How to suffer the loses
My final blog of the year, and once again I find myself thinking where on earth did this year go? I have jobs on my job list from the end of last year still waiting to be done! I have been doing some work over the last few months with a professional coach and one area we have been looking at is how to ‘suffer the losses’ – accepting what you cannot do and learning to live with disappointing others. There are only so many hours in the day and it is clear to me that medical leadership will take all the time you are prepared to give it, and more, so you must have a strategy for managing this (I say this more in relation to my leadership role within my DHB rather than the NZSA, but it all adds up).
It’s easy to say no to those things you don’t want to do; the challenging aspect is saying no to things you really want to do but just don’t have the time to do justice to. An example of this was my role as co-convenor of the NZSA ASA Combined Scientific Congress 2022 – having been in this role since 2016 it was hard to let it go without seeing it through to the end, however, I have had to accept that that is one thing I cannot commit the time to over the coming year. There is an excellent organising committee in place, ably led by Mark Featherston. I look forward to attending what will be a fabulous meeting in October next year.
It would be remiss not to mention COVID – it is such a prominent feature in all of our lives. Thank you to Auckland and Waikato for doing the hard mahi so far. Jacinda was on the news this week promising you will be able to travel for the holidays. Fingers crossed. For those of us outside of Auckland and Waikato, it feels like we are just waiting for COVID to arrive, somewhat anxious about what it will look like when it does. Thankfully, in my DHB at least, there has been a real change of direction. We are now resilience planning, aiming to manage endemic COVID rather than just a surge, and with this has come some real time devoted to this planning. Whatever you think of the Government’s strategy it has afforded us the the time to get prepared, and reach high levels of vaccination rates.
The MOH mandate announced on 11 October that all health and disability sector workers must be fully vaccinated by 1 January 2022 has caused a great deal of unease for a number of kiwis. The New Zealand Doctors Stand Up for Vaccination (https://www.doctors-stand-up-for-vaccination.com) was initiated in response to the high volume of antivax misinformation being circulated on social media. Our own VP Morgan Edwards has amassed a huge following on instagram attempting to provide accurate and concise answers to questions that many have regarding COVID vaccination. Clearly there are some that will oppose vaccination irrespective of the evidence/greater need, but there are many who are just concerned, scared, or overwhelmed with the amount of information coming their way. And what about patients who are not vaccinated? We are compelled to provide acute and emergent care, but can/should we refuse elective treatment? The New Zealand Orthopaedic Association recently released a statement to its members advising ‘In our opinion Orthopaedic surgeons in private should not be compelled to see an unvaccinated patient. Health practitioners can decline to accept referrals.’ I suspect there will be more to follow as health professionals strive to keep themselves safe from COVID. A position from the MOH or regulatory bodies will likely be necessary to ensure fair and equitable treatment for our patients.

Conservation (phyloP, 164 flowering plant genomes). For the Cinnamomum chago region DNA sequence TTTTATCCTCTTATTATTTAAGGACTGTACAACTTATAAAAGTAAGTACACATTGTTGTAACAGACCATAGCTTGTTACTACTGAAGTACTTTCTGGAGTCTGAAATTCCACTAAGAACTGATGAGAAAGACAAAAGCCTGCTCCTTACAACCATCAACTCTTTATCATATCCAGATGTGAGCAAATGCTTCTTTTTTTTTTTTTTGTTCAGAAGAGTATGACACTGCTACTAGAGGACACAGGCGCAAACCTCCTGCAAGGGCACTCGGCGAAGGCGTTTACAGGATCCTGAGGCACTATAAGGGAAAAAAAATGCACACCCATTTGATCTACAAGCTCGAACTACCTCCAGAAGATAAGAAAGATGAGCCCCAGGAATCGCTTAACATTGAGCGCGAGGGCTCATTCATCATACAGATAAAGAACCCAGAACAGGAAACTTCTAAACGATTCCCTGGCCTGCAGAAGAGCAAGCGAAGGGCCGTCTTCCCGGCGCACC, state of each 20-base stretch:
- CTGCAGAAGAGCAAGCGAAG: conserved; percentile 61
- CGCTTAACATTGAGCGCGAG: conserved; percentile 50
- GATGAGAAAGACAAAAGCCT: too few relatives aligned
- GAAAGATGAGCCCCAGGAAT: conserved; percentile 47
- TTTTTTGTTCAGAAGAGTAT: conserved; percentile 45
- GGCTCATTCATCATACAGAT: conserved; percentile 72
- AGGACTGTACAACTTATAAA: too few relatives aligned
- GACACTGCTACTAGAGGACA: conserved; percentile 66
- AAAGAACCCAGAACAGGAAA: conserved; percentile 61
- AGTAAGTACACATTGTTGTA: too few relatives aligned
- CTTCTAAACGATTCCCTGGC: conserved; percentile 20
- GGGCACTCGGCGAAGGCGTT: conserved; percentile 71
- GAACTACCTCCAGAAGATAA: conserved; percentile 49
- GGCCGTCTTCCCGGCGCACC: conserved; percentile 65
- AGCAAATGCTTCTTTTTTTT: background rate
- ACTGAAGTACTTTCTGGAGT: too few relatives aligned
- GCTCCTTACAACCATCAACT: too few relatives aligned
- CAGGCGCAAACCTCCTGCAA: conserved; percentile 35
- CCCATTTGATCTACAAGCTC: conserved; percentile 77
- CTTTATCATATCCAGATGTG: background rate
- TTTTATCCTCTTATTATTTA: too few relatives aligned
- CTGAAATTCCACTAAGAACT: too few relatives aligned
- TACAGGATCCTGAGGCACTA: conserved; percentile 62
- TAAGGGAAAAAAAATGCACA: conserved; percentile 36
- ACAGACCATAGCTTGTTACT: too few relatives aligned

It’s important that as professionals we embrace the concept of manakitanga when engaging in these discussions and show love and compassion; the alternative will not be helpful in the overall goal of combating COVID in NZ.
Now for some more specific NZSA business: webAIRs. We recently conducted a survey on the usefulness of this tripartite web based Anaesthesia Incident Reporting System. We only recieved 89 responses to this survey, quite a contrast to the almost 300 we received for the survey on the End of Life Choice Act (which came into effect over the weekend). Yet, it still provided some valuable information on reasons why the NZSA should continue to support the reporting system and current barriers for use as targets for improvement. There is likely to be some changes to the management of the system as Dr Culwick, Martin, who has been the medical director since its inception, plans to retire. We must decide if this is core business of the NZSA and if we will continue to support it. Of note, we are the only specialty in NZ to have a specific incident monitoring system for adverse events – this is a feather in our cap when it comes to advocating for our specialty at the ministry level. The big question of course is how can we make it more useful for our members? Feedback and closing the loop (along with making the interface more user friendly) seem big ticket improvements we can make. The use of the bowtie analysis to present data, if at first a little abstract, seems to be a way the data can be consistently represented in a useful way. If, like me, the bowtie analysis is new to you, here is a brief video and a more comprehensive review article to help familiarise yourself with this means of data presentation:
Article: The Bowtie diagram: a simple tool for analysis and planning… : Current Opinion in Anesthesiology (lww.com)
There was also a very good presentation at the ANZCA ASM; for those registered you can still view the content on demand: WebAIRS incident reporting – new concepts using incident analysis to improve safety and quality: OnDemand.
I’ll leave you with well wishes for the summer, let’s hope that I can ruminate on some good news in my first blog of 2022 – the successful mitigation of COVID, exciting plans for the health reforms, continued growth of the NZSA due to all of you who are committed to the anaesthesia profession.